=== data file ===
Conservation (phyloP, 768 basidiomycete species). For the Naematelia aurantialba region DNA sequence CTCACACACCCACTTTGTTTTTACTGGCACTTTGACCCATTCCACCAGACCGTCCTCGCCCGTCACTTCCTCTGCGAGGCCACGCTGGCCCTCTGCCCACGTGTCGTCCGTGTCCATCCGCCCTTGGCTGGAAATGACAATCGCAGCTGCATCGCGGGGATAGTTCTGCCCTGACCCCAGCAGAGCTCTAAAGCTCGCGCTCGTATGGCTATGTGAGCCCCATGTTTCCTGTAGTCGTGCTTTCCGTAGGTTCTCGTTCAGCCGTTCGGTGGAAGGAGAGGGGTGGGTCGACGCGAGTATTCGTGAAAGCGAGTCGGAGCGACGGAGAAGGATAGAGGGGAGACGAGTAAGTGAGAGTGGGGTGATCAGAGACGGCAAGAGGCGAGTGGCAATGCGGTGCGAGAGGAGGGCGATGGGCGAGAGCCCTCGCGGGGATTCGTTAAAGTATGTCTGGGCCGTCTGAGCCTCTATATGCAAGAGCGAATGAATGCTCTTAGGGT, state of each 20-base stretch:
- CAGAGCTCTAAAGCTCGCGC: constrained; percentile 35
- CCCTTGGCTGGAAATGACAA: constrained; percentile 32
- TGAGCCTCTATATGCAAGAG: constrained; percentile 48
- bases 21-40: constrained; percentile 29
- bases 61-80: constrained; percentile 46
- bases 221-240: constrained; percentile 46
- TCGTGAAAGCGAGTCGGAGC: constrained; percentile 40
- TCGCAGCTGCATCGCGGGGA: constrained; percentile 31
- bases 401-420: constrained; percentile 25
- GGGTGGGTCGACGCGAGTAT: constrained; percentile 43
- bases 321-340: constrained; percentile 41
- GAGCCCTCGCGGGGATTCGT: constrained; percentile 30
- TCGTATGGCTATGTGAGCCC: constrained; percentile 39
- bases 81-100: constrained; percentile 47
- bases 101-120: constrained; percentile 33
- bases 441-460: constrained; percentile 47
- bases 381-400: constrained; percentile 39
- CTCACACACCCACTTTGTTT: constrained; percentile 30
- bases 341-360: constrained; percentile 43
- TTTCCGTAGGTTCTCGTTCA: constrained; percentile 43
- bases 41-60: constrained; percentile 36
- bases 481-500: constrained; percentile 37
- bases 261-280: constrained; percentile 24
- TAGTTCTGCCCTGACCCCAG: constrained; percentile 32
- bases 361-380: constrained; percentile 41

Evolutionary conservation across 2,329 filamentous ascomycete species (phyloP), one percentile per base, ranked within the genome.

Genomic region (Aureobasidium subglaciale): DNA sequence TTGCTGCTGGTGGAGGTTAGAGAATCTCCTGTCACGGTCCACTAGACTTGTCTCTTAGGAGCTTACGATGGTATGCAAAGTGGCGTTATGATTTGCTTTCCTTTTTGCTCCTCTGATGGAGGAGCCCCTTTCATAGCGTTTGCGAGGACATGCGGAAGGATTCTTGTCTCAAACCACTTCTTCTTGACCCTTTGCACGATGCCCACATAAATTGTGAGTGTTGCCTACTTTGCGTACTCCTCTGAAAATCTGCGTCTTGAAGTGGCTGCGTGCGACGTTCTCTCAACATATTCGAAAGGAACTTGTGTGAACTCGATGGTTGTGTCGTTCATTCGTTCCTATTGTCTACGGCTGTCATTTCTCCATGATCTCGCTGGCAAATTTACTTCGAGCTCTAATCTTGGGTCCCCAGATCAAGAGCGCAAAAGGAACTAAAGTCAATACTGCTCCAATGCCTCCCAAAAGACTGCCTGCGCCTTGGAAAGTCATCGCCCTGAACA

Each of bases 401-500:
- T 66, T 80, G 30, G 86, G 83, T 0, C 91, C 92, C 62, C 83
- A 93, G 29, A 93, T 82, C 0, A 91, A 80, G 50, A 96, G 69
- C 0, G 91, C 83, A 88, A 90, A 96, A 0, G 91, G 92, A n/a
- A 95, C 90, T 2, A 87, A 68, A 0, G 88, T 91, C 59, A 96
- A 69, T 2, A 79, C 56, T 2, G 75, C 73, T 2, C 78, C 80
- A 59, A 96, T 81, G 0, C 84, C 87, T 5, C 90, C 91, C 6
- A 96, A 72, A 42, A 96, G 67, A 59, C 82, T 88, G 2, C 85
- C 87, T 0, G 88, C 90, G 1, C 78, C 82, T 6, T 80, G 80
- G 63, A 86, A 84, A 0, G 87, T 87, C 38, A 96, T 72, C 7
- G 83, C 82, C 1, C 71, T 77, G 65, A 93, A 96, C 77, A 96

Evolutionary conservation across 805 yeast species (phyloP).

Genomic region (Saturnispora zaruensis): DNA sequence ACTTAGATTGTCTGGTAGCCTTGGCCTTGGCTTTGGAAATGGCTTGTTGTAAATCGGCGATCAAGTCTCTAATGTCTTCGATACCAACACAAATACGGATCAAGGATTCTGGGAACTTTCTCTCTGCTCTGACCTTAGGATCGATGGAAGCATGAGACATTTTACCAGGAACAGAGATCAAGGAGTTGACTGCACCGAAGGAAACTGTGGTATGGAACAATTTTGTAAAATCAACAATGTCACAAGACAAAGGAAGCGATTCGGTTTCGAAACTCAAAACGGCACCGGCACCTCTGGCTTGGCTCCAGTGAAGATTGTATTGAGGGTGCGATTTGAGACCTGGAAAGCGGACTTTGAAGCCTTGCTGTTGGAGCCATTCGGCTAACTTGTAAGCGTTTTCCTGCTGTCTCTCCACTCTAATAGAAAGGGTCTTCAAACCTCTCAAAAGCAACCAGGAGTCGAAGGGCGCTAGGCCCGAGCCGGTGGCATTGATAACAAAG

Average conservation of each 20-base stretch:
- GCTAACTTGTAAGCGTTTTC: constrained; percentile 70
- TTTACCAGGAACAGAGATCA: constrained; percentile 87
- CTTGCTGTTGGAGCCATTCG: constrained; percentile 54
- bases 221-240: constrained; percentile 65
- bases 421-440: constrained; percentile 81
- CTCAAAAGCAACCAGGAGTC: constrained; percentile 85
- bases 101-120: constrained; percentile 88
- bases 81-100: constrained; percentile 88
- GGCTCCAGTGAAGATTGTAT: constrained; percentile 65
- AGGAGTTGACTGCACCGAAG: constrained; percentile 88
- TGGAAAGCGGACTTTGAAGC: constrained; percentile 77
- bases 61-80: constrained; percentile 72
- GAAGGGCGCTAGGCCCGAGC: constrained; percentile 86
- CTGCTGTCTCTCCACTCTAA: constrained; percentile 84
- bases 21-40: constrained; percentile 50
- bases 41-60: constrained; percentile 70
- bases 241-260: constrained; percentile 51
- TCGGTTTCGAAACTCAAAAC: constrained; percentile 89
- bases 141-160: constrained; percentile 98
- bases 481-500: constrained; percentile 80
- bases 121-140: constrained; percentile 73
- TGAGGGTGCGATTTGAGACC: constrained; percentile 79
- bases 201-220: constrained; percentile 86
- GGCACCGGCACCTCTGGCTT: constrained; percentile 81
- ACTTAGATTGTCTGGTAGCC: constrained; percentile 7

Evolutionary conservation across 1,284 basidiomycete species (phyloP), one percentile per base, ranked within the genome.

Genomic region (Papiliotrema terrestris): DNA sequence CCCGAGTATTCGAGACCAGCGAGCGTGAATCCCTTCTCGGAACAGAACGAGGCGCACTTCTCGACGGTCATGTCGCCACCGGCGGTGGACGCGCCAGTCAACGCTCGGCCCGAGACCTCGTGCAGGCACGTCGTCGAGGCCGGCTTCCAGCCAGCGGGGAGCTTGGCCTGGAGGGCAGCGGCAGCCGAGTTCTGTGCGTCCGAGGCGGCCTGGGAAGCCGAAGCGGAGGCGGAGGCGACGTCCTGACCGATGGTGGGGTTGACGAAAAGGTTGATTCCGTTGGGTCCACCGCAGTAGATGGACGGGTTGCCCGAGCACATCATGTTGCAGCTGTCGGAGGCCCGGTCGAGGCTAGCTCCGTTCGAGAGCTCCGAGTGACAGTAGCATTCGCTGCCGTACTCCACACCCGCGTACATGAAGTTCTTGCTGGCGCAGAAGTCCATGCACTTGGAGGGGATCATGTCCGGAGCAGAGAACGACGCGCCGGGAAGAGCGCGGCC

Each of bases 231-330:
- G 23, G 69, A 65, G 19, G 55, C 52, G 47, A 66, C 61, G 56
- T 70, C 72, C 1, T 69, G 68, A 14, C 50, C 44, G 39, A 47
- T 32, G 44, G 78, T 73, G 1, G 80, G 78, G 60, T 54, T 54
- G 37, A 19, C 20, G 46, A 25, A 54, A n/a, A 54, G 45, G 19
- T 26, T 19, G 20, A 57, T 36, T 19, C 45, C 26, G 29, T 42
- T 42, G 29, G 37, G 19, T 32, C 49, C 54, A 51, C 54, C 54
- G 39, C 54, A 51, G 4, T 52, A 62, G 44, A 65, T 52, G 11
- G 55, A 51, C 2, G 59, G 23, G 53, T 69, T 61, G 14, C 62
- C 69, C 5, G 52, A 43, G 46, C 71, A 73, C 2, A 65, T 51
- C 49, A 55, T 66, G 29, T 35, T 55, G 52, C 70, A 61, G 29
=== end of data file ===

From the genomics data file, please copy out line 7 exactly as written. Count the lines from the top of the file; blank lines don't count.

- bases 221-240: constrained; percentile 46